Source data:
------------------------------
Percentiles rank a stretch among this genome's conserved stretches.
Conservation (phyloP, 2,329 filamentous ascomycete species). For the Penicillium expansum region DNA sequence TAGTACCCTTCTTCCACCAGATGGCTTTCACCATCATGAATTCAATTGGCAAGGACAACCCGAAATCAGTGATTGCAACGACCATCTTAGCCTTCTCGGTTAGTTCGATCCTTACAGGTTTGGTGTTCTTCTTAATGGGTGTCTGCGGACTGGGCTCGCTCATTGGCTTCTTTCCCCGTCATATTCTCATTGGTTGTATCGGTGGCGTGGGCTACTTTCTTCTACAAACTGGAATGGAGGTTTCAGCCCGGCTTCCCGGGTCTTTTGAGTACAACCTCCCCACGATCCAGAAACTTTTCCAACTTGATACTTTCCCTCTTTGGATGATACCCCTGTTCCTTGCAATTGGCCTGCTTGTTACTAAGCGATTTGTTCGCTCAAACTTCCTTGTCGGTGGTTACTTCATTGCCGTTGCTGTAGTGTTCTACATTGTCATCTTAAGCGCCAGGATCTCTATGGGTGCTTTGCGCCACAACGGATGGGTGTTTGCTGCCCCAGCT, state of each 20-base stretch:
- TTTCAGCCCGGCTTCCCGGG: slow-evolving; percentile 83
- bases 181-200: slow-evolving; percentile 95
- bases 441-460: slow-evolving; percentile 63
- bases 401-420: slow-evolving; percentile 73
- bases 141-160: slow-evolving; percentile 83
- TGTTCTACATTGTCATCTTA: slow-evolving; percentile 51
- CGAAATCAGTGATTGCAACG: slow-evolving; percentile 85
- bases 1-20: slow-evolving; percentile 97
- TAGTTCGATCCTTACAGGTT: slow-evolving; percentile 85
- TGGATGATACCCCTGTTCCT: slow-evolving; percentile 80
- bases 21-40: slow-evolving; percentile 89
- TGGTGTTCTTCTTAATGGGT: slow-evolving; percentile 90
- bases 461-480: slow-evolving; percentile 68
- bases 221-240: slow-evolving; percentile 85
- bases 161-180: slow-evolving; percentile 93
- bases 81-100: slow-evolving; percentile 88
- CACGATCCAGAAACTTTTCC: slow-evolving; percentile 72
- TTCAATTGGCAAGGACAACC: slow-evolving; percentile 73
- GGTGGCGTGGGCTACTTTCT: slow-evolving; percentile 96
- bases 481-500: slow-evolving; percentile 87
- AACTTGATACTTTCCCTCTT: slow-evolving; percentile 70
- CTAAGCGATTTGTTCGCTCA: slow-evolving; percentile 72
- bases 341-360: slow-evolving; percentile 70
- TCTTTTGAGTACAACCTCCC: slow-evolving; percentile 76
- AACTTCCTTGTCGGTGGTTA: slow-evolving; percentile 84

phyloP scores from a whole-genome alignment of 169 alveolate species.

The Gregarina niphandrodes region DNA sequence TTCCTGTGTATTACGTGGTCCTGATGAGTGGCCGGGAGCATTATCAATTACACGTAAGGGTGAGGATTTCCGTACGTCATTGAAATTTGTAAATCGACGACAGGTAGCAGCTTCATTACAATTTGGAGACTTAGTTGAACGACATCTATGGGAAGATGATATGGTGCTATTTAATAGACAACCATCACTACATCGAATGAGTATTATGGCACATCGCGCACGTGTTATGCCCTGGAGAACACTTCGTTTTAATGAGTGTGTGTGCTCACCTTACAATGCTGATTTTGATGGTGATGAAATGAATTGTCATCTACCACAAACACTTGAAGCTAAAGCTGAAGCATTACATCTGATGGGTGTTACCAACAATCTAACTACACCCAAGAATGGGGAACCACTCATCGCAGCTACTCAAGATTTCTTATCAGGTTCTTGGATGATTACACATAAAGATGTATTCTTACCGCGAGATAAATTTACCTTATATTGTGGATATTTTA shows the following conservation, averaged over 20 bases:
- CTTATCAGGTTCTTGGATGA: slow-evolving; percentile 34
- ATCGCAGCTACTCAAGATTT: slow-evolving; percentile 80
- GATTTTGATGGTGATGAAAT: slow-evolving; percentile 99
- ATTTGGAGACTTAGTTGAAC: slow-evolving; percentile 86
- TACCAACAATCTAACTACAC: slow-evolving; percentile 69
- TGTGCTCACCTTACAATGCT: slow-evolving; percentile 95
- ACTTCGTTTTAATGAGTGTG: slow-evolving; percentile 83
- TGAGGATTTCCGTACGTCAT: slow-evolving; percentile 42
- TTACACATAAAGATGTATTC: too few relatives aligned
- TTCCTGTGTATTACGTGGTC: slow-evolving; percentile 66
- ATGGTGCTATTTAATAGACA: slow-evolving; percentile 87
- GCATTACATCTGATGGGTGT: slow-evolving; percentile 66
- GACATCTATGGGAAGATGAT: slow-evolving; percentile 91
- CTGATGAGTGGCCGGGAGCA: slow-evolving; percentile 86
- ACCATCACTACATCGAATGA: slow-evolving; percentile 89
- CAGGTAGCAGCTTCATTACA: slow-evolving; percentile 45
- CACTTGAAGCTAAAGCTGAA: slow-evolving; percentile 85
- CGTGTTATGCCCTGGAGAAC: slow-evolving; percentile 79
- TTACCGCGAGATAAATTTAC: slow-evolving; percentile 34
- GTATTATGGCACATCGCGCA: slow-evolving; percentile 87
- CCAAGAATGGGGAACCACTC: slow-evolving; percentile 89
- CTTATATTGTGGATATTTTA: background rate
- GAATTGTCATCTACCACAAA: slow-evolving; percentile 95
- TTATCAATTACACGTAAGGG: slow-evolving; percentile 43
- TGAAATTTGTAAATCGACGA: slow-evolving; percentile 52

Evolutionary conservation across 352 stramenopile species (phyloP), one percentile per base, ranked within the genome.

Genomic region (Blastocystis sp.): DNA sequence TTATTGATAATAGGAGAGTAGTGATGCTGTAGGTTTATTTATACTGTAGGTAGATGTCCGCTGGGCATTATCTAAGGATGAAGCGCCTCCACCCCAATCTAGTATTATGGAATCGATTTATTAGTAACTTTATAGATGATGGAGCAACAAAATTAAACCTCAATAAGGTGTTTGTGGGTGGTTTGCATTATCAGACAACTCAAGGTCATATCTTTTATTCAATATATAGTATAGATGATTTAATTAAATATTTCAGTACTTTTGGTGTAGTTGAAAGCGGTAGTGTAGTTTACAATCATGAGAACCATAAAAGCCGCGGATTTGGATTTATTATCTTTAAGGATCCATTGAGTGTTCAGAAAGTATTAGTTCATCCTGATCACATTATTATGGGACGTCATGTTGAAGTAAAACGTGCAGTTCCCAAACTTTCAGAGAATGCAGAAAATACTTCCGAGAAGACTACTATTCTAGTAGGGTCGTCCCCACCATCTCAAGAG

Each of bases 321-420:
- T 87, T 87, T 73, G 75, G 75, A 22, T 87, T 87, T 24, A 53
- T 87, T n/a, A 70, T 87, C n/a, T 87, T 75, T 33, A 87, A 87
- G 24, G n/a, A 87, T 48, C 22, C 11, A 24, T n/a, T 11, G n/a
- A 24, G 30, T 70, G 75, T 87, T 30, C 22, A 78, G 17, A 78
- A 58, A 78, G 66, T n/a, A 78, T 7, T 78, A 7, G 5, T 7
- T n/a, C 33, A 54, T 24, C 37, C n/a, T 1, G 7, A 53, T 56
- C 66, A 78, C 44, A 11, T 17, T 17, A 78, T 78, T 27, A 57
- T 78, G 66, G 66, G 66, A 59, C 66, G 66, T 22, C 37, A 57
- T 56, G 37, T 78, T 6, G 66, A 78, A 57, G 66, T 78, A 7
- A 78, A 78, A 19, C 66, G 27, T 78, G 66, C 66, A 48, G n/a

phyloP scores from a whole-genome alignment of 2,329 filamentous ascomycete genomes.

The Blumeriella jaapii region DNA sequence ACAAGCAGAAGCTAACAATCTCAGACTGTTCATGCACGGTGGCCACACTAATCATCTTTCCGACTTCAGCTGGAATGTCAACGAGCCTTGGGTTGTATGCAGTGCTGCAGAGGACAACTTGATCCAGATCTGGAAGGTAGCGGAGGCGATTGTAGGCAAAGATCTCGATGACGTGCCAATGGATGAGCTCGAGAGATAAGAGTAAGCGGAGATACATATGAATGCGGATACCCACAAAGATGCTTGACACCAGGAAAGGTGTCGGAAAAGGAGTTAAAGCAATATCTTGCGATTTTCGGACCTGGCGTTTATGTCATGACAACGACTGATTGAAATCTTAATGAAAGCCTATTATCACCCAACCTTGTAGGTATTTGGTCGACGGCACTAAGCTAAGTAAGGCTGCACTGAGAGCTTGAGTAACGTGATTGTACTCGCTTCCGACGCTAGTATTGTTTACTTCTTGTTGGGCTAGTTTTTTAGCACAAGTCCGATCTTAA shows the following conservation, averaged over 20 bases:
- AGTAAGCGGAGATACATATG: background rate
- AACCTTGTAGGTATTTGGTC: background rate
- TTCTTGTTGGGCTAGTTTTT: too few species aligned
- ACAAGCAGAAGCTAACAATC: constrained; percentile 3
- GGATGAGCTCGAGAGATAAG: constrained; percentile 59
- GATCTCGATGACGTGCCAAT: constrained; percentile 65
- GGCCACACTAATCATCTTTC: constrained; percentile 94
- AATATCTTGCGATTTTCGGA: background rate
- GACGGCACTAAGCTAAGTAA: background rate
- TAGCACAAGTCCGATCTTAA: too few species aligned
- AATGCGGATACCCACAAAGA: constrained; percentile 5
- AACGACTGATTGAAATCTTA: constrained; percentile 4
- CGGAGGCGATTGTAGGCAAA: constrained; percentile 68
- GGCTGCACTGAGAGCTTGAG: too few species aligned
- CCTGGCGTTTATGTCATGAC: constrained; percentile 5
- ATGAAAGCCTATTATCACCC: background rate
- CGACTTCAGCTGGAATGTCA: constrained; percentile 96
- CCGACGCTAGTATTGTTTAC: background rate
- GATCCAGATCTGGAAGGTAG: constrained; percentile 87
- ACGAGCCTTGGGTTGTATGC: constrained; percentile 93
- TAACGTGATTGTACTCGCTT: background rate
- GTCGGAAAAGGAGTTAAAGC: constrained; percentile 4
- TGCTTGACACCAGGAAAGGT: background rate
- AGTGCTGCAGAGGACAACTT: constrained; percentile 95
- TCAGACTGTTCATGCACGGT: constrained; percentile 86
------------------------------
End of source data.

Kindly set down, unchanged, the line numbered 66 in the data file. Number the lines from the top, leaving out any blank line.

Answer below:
- T 56, G 37, T 78, T 6, G 66, A 78, A 57, G 66, T 78, A 7